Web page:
Date of Degree
PhD (Doctor of Philosophy)
The purpose of this study was to examine four elementary/general music educators (EGME) enrolled in a music and special education graduate course, on their attitudes toward teaching children with disabilities and how they applied knowledge gained from the course in their classrooms. Data collection began on the first class session, February 9th, 2013, and ended on May 30th, 2013, after the final interview. Data included (a) my field notes of the two class sessions and journal entries throughout the study, (b) documents including e-mail correspondence between the participants and myself, participants' school district's state report cards, and the participants' survey data, (c) participants' gallery walk assignments, (d) participants' journals, and (e) participants' interview transcripts.
In this qualitative study, data analysis began while collecting data. I read and reread each document and assigned codes to phrases or sections of the data, with the codes coming directly from the text under review. Individual themes included Dylan's confirmation of what he knew, Ashley's willingness to ask for advice, Veronica's need to build rapport and her recently developed awareness of children with disabilities, and how Ginger's perspective on teaching children with disabilities over her teaching career had evolved and her use of an individual approach to behavior management. Themes represented in more than one participants' data included Ashley's and Ginger's theme of continuing to grow; Dylan's, Veronica's, and Ginger's theme on their worries and concerns for their students with disabilities; and all four EGMEs had the theme beneficial/enlightening to their teaching based on the knowledge gained from the graduate course.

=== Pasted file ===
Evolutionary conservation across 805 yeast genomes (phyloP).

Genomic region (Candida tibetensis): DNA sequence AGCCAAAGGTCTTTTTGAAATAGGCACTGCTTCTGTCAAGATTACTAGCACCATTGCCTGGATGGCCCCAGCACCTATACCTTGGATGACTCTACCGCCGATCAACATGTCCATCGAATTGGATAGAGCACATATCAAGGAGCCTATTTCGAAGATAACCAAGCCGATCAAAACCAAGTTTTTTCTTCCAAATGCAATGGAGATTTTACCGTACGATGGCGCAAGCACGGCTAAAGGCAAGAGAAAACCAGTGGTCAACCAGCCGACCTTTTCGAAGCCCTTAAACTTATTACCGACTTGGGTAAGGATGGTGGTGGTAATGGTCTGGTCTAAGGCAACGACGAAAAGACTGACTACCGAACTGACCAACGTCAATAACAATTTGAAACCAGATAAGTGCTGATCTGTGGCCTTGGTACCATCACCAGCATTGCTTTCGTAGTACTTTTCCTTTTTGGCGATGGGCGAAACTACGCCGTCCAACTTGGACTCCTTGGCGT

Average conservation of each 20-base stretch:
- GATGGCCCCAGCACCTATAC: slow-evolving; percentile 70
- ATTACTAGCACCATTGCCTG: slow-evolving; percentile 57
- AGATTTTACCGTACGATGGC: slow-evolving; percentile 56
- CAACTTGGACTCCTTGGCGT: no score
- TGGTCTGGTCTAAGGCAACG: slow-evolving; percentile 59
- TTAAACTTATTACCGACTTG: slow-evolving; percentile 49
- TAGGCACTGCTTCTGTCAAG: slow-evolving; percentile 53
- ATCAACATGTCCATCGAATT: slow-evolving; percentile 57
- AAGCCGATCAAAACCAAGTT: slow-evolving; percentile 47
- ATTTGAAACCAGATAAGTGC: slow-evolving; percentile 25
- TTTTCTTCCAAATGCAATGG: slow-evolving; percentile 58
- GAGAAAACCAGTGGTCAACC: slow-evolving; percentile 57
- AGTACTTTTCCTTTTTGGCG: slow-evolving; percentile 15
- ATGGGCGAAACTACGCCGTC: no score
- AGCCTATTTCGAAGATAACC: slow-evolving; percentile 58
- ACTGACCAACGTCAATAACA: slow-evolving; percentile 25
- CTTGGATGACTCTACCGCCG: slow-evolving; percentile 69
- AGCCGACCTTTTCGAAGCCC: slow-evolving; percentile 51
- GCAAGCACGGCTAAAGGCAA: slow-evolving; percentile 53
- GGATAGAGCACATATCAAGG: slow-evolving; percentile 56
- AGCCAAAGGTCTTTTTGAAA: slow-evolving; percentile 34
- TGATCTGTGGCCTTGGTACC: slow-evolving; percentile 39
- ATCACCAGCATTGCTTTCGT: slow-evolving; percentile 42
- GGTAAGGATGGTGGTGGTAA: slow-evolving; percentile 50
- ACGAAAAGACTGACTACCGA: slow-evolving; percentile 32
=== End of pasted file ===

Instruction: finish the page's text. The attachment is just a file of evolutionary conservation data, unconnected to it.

All four participants indicated that they gained more knowledge about children with disabilities in this specific music education graduate course than they did during their undergraduate studies. Each participant had specific goals and objectives when enrolling in the graduate course that aligned with past research, confirming that music educators want to learn more about practical strategies in the classroom, to acquire more information on managing behaviors--especially with children with emotional/behavioral disorder, and to work more effectively with paraprofessionals in the classroom. All four participants thought they left the graduate course with more tools in their toolbox, and Ginger and Veronica reported that they felt affirmed in their current teaching strategies.
This study demonstrates how four EGMEs had positive attitudes toward teaching children with disabilities and how the graduate course gave them specific strategies and skills to help improve their music instruction for children with disabilities. Recommendations included: (a) more research on professional development for music educators, (b) more professional development on inclusion for music educators, (c) more training for preservice music educators on teaching children with disabilities, and (d) follow-up research studies.
Copyright 2013 Giovanna Adelia Davila